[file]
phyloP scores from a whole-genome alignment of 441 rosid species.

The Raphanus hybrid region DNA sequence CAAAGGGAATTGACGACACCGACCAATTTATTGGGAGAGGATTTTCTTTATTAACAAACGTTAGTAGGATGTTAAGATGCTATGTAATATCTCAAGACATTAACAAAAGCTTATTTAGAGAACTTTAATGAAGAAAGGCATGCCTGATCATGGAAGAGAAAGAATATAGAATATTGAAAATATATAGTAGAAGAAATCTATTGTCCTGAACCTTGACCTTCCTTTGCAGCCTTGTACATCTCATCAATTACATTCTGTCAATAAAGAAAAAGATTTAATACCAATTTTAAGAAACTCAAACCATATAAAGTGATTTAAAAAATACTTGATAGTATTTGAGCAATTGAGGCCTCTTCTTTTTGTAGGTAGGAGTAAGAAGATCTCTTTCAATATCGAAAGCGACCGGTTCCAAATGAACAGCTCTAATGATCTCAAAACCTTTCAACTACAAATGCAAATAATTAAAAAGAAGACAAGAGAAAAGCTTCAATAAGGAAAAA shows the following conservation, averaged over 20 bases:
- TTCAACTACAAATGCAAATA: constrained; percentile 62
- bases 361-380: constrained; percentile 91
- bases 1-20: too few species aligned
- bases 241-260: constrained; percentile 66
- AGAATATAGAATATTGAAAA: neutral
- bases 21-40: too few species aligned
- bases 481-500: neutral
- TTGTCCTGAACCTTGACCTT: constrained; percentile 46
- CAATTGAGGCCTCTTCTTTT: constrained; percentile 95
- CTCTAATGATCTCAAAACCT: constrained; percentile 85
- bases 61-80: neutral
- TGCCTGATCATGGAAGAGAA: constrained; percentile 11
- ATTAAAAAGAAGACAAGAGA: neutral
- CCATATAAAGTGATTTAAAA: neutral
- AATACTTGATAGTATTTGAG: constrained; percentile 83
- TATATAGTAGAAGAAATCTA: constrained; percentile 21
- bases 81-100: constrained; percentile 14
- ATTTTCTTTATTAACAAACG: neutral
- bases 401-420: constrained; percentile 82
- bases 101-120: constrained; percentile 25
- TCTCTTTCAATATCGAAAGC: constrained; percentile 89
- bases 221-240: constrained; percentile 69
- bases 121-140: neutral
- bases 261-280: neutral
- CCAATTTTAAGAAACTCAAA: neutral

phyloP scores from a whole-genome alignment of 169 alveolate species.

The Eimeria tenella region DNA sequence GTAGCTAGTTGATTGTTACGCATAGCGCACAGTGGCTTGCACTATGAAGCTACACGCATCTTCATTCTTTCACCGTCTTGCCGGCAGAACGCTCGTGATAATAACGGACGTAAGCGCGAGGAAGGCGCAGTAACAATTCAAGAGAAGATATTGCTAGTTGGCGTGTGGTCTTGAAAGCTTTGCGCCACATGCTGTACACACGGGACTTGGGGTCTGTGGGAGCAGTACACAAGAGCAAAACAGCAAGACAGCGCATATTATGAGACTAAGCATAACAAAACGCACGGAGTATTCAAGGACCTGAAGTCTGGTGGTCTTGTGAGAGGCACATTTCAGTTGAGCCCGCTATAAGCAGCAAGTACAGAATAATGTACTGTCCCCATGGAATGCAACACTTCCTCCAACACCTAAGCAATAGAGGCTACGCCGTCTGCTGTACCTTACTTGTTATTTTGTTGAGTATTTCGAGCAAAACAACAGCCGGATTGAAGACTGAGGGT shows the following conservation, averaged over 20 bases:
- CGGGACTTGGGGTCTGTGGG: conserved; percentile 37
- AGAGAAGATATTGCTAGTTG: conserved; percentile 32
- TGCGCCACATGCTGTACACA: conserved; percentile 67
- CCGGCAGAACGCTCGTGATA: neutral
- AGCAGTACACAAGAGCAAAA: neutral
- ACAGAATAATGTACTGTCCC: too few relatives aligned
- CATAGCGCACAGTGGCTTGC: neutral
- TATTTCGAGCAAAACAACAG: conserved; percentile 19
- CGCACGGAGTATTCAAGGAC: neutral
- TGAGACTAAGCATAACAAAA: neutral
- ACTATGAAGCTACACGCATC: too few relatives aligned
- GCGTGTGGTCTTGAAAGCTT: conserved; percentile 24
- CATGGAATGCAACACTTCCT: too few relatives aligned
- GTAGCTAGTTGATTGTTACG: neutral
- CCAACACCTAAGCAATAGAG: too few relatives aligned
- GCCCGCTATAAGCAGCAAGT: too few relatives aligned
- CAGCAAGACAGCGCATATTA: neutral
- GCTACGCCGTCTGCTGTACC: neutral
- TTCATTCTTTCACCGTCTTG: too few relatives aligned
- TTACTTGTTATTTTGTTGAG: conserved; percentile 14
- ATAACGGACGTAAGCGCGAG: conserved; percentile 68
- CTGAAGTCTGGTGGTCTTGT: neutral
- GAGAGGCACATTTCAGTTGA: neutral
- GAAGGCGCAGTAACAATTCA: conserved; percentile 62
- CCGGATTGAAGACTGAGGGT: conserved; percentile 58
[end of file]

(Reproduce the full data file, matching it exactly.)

phyloP scores from a whole-genome alignment of 441 rosid species.

The Raphanus hybrid region DNA sequence CAAAGGGAATTGACGACACCGACCAATTTATTGGGAGAGGATTTTCTTTATTAACAAACGTTAGTAGGATGTTAAGATGCTATGTAATATCTCAAGACATTAACAAAAGCTTATTTAGAGAACTTTAATGAAGAAAGGCATGCCTGATCATGGAAGAGAAAGAATATAGAATATTGAAAATATATAGTAGAAGAAATCTATTGTCCTGAACCTTGACCTTCCTTTGCAGCCTTGTACATCTCATCAATTACATTCTGTCAATAAAGAAAAAGATTTAATACCAATTTTAAGAAACTCAAACCATATAAAGTGATTTAAAAAATACTTGATAGTATTTGAGCAATTGAGGCCTCTTCTTTTTGTAGGTAGGAGTAAGAAGATCTCTTTCAATATCGAAAGCGACCGGTTCCAAATGAACAGCTCTAATGATCTCAAAACCTTTCAACTACAAATGCAAATAATTAAAAAGAAGACAAGAGAAAAGCTTCAATAAGGAAAAA shows the following conservation, averaged over 20 bases:
- TTCAACTACAAATGCAAATA: constrained; percentile 62
- bases 361-380: constrained; percentile 91
- bases 1-20: too few species aligned
- bases 241-260: constrained; percentile 66
- AGAATATAGAATATTGAAAA: neutral
- bases 21-40: too few species aligned
- bases 481-500: neutral
- TTGTCCTGAACCTTGACCTT: constrained; percentile 46
- CAATTGAGGCCTCTTCTTTT: constrained; percentile 95
- CTCTAATGATCTCAAAACCT: constrained; percentile 85
- bases 61-80: neutral
- TGCCTGATCATGGAAGAGAA: constrained; percentile 11
- ATTAAAAAGAAGACAAGAGA: neutral
- CCATATAAAGTGATTTAAAA: neutral
- AATACTTGATAGTATTTGAG: constrained; percentile 83
- TATATAGTAGAAGAAATCTA: constrained; percentile 21
- bases 81-100: constrained; percentile 14
- ATTTTCTTTATTAACAAACG: neutral
- bases 401-420: constrained; percentile 82
- bases 101-120: constrained; percentile 25
- TCTCTTTCAATATCGAAAGC: constrained; percentile 89
- bases 221-240: constrained; percentile 69
- bases 121-140: neutral
- bases 261-280: neutral
- CCAATTTTAAGAAACTCAAA: neutral

phyloP scores from a whole-genome alignment of 169 alveolate species.

The Eimeria tenella region DNA sequence GTAGCTAGTTGATTGTTACGCATAGCGCACAGTGGCTTGCACTATGAAGCTACACGCATCTTCATTCTTTCACCGTCTTGCCGGCAGAACGCTCGTGATAATAACGGACGTAAGCGCGAGGAAGGCGCAGTAACAATTCAAGAGAAGATATTGCTAGTTGGCGTGTGGTCTTGAAAGCTTTGCGCCACATGCTGTACACACGGGACTTGGGGTCTGTGGGAGCAGTACACAAGAGCAAAACAGCAAGACAGCGCATATTATGAGACTAAGCATAACAAAACGCACGGAGTATTCAAGGACCTGAAGTCTGGTGGTCTTGTGAGAGGCACATTTCAGTTGAGCCCGCTATAAGCAGCAAGTACAGAATAATGTACTGTCCCCATGGAATGCAACACTTCCTCCAACACCTAAGCAATAGAGGCTACGCCGTCTGCTGTACCTTACTTGTTATTTTGTTGAGTATTTCGAGCAAAACAACAGCCGGATTGAAGACTGAGGGT shows the following conservation, averaged over 20 bases:
- CGGGACTTGGGGTCTGTGGG: conserved; percentile 37
- AGAGAAGATATTGCTAGTTG: conserved; percentile 32
- TGCGCCACATGCTGTACACA: conserved; percentile 67
- CCGGCAGAACGCTCGTGATA: neutral
- AGCAGTACACAAGAGCAAAA: neutral
- ACAGAATAATGTACTGTCCC: too few relatives aligned
- CATAGCGCACAGTGGCTTGC: neutral
- TATTTCGAGCAAAACAACAG: conserved; percentile 19
- CGCACGGAGTATTCAAGGAC: neutral
- TGAGACTAAGCATAACAAAA: neutral
- ACTATGAAGCTACACGCATC: too few relatives aligned
- GCGTGTGGTCTTGAAAGCTT: conserved; percentile 24
- CATGGAATGCAACACTTCCT: too few relatives aligned
- GTAGCTAGTTGATTGTTACG: neutral
- CCAACACCTAAGCAATAGAG: too few relatives aligned
- GCCCGCTATAAGCAGCAAGT: too few relatives aligned
- CAGCAAGACAGCGCATATTA: neutral
- GCTACGCCGTCTGCTGTACC: neutral
- TTCATTCTTTCACCGTCTTG: too few relatives aligned
- TTACTTGTTATTTTGTTGAG: conserved; percentile 14
- ATAACGGACGTAAGCGCGAG: conserved; percentile 68
- CTGAAGTCTGGTGGTCTTGT: neutral
- GAGAGGCACATTTCAGTTGA: neutral
- GAAGGCGCAGTAACAATTCA: conserved; percentile 62
- CCGGATTGAAGACTGAGGGT: conserved; percentile 58